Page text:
Tuesday, May 19, 2009

BF-109 pilot Franz Stigler, B-17 pilot Charlie Brown

Aware that they had no idea where they were going, Franz waved at Charlie to turn 180 degrees. Franz escorted and guided the stricken plane to, and slightly over, the North Sea towards England. He then saluted Charlie Brown and turned away, back to Europe. When Franz landed he told the CO that the plane had been shot down over the sea, and never told the truth to anybody. Charlie Brown and the remains of his crew told all at their briefing, but were ordered never to talk about it.

More than 40 years later, Charlie Brown wanted to find the Luftwaffe pilot who saved the crew. After years of research, Franz was found. He had never talked about the incident, not even at post-war reunions.

They met in the USA at a 379th Bomber Group reunion, together with 25 people who are alive now - all because Franz never fired his guns that day.

When asked why he didn’t shoot them down, Stigler later said, “I didn’t have the heart to finish those brave men. I flew beside them for a long time. They were trying desperately to get home and I was going to let them do that. I could not have shot at them. It would have been the same as shooting at a man in a parachute.”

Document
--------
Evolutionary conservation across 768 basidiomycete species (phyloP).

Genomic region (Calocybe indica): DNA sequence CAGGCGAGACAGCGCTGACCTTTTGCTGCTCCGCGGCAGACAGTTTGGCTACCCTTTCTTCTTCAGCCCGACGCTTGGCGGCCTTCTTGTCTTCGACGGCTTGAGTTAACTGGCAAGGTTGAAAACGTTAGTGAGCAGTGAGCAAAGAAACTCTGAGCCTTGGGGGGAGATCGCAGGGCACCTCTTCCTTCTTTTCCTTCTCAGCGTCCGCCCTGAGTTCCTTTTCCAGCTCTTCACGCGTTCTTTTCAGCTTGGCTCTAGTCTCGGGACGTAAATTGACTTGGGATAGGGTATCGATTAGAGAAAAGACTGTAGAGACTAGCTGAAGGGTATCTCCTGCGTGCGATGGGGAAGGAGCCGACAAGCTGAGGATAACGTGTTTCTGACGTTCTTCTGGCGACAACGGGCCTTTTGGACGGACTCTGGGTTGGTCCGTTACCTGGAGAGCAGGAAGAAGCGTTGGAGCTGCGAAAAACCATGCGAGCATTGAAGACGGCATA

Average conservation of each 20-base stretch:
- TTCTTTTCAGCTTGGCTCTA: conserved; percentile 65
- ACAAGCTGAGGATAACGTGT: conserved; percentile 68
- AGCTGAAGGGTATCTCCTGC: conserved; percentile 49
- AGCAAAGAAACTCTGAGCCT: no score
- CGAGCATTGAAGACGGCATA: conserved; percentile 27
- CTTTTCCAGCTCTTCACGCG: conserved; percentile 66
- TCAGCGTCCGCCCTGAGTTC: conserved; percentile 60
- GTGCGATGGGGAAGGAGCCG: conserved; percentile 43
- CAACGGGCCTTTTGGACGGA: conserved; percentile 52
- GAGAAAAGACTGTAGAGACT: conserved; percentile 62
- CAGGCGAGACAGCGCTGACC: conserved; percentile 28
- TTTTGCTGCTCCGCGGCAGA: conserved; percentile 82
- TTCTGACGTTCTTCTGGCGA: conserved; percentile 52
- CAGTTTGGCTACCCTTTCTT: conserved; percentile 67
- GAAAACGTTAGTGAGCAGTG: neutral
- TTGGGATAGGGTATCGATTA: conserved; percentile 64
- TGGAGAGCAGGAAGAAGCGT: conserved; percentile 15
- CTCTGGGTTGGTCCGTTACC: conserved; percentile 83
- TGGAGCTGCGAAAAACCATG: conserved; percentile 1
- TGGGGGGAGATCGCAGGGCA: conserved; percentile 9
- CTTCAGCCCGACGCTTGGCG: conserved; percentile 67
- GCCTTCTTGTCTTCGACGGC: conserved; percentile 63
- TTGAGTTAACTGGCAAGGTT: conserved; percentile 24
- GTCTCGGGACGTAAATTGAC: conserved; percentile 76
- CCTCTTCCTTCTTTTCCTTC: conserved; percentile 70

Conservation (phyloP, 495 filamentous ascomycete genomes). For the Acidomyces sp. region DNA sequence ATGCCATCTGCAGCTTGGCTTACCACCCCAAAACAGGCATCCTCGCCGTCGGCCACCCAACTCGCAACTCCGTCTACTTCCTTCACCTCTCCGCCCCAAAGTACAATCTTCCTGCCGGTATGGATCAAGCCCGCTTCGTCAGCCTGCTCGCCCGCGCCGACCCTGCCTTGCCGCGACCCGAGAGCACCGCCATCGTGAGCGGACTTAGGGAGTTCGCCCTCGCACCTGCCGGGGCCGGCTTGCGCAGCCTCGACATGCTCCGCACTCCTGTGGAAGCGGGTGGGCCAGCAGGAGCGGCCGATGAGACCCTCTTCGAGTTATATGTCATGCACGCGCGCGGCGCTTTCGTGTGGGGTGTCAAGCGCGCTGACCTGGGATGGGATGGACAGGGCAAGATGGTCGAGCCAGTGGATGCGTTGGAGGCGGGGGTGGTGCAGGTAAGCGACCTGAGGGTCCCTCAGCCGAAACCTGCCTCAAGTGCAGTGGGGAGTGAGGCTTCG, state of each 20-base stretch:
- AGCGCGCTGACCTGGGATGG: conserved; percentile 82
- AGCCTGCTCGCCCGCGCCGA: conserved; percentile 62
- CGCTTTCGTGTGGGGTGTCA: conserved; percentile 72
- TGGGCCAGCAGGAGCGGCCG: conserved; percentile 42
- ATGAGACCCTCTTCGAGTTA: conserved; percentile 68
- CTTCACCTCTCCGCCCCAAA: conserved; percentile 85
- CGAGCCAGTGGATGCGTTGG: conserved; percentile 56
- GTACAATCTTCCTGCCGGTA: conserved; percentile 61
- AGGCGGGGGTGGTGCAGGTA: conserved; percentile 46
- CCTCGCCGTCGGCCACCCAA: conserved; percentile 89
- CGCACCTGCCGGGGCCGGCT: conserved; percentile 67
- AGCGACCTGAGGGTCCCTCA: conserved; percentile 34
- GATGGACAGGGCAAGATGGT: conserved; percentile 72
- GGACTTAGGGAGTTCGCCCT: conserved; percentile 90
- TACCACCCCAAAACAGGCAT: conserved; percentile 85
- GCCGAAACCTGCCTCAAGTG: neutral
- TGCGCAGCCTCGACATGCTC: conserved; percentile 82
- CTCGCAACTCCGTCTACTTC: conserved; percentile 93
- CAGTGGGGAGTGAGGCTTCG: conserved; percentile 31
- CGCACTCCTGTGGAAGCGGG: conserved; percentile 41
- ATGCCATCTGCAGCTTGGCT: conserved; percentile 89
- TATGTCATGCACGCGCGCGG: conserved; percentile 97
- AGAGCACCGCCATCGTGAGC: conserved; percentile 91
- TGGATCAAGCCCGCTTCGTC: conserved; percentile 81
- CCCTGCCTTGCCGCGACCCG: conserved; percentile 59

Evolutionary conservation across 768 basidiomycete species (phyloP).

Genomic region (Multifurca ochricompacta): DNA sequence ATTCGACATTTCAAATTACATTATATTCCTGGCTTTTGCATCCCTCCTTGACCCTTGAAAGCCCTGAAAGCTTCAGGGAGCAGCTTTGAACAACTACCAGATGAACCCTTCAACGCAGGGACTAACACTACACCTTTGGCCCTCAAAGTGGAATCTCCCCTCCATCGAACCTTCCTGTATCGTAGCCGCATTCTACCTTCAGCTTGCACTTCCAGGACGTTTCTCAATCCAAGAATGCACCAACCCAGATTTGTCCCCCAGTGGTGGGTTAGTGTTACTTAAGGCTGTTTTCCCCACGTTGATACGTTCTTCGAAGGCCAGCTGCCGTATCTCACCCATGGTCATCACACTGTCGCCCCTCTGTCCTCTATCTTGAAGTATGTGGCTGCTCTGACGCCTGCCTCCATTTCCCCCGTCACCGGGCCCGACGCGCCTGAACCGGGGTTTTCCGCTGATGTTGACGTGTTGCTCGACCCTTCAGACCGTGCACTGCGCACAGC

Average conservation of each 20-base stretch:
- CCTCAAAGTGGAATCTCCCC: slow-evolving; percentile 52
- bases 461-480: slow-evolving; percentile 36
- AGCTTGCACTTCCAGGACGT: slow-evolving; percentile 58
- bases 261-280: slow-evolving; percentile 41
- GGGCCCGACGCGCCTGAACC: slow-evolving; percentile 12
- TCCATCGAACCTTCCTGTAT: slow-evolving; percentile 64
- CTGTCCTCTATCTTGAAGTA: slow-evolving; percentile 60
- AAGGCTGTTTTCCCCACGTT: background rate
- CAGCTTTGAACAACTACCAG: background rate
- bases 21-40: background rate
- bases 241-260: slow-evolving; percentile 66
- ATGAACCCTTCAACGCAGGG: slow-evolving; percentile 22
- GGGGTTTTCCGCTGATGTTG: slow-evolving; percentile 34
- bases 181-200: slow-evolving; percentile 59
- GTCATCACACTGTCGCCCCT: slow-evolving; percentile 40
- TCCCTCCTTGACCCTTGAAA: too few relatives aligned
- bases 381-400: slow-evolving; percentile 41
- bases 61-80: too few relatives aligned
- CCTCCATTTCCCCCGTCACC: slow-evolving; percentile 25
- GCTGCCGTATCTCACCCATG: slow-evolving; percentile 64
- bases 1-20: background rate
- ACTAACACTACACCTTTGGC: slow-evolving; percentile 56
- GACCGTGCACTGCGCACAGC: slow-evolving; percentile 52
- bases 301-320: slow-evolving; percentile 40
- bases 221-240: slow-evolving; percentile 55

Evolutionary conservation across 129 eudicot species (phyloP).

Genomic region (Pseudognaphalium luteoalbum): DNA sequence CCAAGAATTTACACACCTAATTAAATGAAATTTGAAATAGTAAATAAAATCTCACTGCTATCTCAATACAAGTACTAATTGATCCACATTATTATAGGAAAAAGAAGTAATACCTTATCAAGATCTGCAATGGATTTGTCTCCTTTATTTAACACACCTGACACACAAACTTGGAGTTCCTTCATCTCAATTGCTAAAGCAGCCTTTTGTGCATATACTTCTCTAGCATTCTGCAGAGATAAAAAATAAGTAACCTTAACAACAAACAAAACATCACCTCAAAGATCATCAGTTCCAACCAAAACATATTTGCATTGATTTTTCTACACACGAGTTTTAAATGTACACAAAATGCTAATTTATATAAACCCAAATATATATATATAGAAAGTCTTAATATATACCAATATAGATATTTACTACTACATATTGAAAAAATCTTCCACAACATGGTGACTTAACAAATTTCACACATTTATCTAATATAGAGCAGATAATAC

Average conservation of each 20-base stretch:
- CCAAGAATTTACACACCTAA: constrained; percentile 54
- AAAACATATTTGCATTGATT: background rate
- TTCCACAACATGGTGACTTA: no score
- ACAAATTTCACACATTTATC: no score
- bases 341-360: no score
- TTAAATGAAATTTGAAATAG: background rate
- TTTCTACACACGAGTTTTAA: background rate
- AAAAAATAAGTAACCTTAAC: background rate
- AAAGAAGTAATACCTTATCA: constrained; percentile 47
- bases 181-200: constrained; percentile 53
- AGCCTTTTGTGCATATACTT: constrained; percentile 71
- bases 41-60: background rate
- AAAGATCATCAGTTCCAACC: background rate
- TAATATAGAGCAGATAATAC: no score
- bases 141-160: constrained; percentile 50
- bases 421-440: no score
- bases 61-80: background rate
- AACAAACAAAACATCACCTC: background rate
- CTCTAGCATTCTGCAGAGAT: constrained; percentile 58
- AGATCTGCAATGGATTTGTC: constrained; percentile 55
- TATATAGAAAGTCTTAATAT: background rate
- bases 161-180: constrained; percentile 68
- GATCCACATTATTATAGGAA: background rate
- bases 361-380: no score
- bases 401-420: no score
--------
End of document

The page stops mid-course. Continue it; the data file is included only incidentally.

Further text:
Both men died in 2008.

. . . If anybody has any more detailed information about these aircraft, the date of their mission, target, etcetera, please add comments below.


  1. Aw, Sean, I can't believe you didn't fix the error about the '180'...I have them both on tape. Someone, it seems, misunderstood the part where Stigler tries to get Charlie to land in Germany, or at least turn north (roughly 90 degrees) and land in neutral Sweden.

    One other wee note: Stigler HAD fired his guns that day, and shot down two B-17s, before landing to refuel and re-arm.

    The mission was on the morning of the 20th of December, 1943. Charlie says the target was an aircraft factory.

    Such a great story, though, and thanks for posting it.

  2. The archives of the 446th Group indicate that this story was kept secret to preserve the German pilot, figuring he would be court-martialed and perhaps executed for failing to shoot down an enemy aircraft.